LDS Radio

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Mormon BYU Radio Site
On August 1, 2002, Bonneville International LDS Radio Network became BYU Radio. It is a radio station which provides music, talks, and devotionals for members of Mormon Church, and is an ever-growing station. It is now carried on Dish Network, the Internet, and cable systems throughout the U.S.

History of BYU Radio

In 1992, Bonneville International, the media company owned by the Church, started a radio station, first known as Bonneville International LDS Radio Network, which was first broadcast over FM subcarriers in several major cities where Bonneville owned radio stations. In Salt Lake, it was carried over the subcarrier of KISN-FM 97.1. The subcarriers were discontinued in 2000.

In 1995, Dish Network began carriage of the network, and it has remained a part of the service ever since. Internet streaming began around 1996. For a brief time, it was also available on KEEF-LP, Channel 17, in Las Vegas, Nevada, by way of it's Second Audio Program, or 'SAP' signal.

In 2002, the network was turned over to BYU Broadcasting, and renamed BYU Radio, and was programmed to complement BYU Television. Major technical, programming, and other improvements were made soon after.

In 2006, KBYU-FM 89.1 Provo began a high definition radio stream as its second broadcast channel over the air. This second channel is popularly called an 'HD2' channel.

Programming on BYU Radio

BYU Radio content includes BYU devotionals and forums, BYU sporting events, Church Educational System (CES) and Church firesides, General Conference broadcasts, Education Week and Women's Conference addresses, BYU musical performances, Music and the Spoken Word, BYU and CES symposiums and discussions, LDS themed music, and other related performances. There is also a separate Internet stream known as BYU Radio Instrumental that features LDS hymns and other instrumental pieces. All of this programming is generally the same as what was broadcast on the Bonneville International LDS Radio Network.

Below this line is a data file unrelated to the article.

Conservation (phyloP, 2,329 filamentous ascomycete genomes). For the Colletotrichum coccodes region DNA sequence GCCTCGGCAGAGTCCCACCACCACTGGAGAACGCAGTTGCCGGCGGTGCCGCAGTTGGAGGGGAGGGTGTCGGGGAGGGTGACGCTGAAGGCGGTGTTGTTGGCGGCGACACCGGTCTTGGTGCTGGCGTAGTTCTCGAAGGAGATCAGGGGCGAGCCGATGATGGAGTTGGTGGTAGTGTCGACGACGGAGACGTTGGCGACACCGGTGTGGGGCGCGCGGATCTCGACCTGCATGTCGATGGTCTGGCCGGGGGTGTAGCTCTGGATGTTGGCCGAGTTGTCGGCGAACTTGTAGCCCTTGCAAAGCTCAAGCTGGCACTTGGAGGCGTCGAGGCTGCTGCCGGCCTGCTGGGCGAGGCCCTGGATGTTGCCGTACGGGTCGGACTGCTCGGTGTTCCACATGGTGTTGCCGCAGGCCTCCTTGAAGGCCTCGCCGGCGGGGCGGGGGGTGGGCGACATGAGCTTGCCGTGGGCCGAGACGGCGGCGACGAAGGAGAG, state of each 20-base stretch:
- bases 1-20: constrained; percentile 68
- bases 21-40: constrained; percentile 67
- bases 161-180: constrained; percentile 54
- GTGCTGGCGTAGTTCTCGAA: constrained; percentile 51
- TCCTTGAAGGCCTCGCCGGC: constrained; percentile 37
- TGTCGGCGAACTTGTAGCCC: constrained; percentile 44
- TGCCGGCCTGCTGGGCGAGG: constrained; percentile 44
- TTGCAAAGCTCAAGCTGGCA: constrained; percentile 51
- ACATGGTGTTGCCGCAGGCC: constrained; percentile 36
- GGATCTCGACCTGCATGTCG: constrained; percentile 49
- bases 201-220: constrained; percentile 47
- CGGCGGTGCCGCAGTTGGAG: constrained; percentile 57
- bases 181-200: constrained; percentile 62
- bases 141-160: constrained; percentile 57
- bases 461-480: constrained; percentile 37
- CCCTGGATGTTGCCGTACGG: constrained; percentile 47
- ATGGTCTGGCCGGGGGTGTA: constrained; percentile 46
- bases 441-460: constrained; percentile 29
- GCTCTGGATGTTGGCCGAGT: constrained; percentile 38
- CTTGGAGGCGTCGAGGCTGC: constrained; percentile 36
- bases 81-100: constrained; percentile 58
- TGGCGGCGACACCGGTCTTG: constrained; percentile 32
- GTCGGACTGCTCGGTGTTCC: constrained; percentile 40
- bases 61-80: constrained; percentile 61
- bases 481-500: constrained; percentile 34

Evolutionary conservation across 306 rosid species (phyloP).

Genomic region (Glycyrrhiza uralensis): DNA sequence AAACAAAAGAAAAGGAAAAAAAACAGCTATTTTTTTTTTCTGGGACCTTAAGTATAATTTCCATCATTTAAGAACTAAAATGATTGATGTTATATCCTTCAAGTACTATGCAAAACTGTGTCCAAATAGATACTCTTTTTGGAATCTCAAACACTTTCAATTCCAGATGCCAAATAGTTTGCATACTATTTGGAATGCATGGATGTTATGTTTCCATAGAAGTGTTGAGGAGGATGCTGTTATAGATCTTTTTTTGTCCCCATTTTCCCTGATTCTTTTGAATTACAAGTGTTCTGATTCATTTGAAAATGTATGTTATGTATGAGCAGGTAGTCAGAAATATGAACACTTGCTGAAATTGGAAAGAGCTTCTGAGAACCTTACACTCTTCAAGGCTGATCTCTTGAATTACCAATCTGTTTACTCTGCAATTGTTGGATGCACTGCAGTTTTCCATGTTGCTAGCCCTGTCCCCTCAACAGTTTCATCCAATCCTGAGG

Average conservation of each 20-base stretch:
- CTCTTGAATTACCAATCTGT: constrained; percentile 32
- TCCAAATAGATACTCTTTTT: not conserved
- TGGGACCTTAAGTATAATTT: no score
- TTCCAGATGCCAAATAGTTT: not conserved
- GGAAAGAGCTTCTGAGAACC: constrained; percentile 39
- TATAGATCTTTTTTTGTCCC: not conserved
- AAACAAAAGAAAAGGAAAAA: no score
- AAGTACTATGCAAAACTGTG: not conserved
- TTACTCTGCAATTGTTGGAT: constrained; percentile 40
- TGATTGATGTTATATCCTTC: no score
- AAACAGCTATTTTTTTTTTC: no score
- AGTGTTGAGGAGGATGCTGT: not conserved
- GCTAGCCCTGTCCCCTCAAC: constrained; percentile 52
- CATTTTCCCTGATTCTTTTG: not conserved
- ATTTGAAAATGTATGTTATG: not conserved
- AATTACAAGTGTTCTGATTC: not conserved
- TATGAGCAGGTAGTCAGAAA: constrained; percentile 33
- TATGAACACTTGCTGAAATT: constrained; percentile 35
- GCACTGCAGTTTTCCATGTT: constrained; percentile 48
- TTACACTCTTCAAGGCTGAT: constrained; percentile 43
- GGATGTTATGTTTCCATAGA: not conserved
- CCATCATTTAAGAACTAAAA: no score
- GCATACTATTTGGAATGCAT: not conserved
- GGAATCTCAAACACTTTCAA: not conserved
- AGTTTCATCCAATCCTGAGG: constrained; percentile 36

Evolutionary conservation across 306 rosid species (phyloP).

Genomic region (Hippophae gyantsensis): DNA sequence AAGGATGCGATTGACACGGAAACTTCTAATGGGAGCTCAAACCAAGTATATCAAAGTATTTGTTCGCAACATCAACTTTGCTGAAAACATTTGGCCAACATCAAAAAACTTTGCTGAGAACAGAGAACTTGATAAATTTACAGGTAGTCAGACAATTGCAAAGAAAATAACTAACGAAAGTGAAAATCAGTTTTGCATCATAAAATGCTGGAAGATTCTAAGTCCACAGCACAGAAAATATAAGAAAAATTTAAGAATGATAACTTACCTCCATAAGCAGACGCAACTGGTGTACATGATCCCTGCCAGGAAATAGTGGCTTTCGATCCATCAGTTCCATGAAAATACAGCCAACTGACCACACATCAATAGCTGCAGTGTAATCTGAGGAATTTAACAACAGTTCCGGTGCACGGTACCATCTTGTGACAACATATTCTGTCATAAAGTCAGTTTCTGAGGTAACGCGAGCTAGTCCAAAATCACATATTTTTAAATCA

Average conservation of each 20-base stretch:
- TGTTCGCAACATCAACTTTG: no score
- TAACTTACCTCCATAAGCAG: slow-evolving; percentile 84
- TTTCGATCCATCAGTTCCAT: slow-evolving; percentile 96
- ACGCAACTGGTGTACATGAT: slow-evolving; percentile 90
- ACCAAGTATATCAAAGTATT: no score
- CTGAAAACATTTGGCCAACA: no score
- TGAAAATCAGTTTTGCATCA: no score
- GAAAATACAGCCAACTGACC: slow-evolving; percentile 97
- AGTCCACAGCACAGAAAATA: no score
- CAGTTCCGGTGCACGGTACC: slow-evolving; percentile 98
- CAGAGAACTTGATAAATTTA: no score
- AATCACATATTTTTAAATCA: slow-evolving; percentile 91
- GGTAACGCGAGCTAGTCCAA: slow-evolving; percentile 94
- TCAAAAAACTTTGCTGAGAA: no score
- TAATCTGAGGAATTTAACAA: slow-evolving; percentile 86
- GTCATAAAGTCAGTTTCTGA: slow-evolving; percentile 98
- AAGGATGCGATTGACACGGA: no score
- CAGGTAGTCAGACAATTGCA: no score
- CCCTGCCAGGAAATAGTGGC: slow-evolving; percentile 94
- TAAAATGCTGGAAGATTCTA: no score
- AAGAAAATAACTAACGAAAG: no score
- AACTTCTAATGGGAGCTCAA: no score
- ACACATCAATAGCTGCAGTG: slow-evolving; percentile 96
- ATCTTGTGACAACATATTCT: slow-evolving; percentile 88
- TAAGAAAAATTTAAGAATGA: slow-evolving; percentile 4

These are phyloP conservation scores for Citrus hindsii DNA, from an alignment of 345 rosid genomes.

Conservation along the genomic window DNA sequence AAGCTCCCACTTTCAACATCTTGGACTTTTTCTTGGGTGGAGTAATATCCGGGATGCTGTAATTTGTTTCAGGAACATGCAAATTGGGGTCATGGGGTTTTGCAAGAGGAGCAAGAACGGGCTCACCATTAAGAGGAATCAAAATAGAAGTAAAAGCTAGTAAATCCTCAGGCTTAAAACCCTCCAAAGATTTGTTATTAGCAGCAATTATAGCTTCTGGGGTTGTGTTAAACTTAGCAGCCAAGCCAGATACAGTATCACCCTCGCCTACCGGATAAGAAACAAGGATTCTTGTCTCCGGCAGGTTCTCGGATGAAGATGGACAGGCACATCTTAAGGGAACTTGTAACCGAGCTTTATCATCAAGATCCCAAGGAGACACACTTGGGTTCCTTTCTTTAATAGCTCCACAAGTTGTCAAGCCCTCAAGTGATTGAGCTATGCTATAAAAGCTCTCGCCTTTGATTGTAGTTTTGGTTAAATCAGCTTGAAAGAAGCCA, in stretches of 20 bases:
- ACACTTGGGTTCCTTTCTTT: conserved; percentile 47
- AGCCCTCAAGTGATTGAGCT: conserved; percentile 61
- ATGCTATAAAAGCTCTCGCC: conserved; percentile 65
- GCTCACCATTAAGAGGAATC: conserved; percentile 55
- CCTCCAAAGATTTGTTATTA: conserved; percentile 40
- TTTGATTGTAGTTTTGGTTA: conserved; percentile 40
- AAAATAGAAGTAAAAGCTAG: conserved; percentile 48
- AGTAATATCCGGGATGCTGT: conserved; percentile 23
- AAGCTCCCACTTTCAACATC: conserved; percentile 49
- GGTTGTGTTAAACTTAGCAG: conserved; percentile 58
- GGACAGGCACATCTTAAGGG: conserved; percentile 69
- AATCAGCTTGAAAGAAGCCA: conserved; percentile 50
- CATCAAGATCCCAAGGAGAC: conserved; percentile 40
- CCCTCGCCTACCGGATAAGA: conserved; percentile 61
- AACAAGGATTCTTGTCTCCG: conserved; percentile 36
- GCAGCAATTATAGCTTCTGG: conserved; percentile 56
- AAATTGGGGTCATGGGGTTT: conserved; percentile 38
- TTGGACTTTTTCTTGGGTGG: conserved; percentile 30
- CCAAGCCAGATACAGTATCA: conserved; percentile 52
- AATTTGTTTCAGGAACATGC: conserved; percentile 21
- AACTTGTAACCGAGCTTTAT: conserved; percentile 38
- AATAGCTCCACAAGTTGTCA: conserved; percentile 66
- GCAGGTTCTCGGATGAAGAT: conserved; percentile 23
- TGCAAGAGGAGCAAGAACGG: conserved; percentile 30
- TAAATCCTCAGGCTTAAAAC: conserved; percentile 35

Listening to BYU Radio on your computer

To play BYU Radio from your computer, visit and click on "Get BYU Radio;" then scroll down to "On the Internet." Click on the hyperlink, and you will be brought to BYU Radio streaming. You can choose to listen to BYU Radio or BYU Radio Instrumental. It will be live streamed through Windows Media Player. If you do not have Windows Media Player, you will have to download it. This can be done from the Streaming page as well.

Other ways to hear BYU Radio

KBYU-FMs 'HD2' signal: KBYU-FM began carrying BYU Radio on its 'HD2' side channel in 2006. To receive the signal, you must have a radio capable of receiving 'HD Radio' signals. These are becoming available for car and home at various electronics retailers. The fact that BYU Radio is available on the KBYU-FM HD2 channel is not mentioned on either of the station websites.

A few cable systems offer BYU Radio as part of their service, either as a second audio program (SAP) on a channel, usually BYUTV, or on an unused channel. See for more details.

Dish Network—Channel 980: Must be subscribed to as a package that offers the audio-only music channels.

BYU Radio International

In October of 2007, BYU Broadcasting began testing, and it is likely going to be continuing, a new service called 'BYU Radio International.' This station will provide air programming in both Spanish and Portuguese, and will reach many people in the Spanish and Portuguese-speaking world of Latin America, South America, and Brazil.

Official LDS Streaming

On May 18th, 2009, the Church officially launched what is to be known as 'The Mormon Channel'. With material drawn from a number of Church sources, this will be available online as well as a number of Bonneville-owned FM radio stations via their 'HD' channels on at least one station in any market that Bonneville owns radio stations. Programming is available around the clock seven days a week. For more information visit the station's website at

If you are interested in hearing other official broadcasts of The Church of Jesus Christ of Latter-day Saints, and archives of many past broadcasts from the Church, you can visit: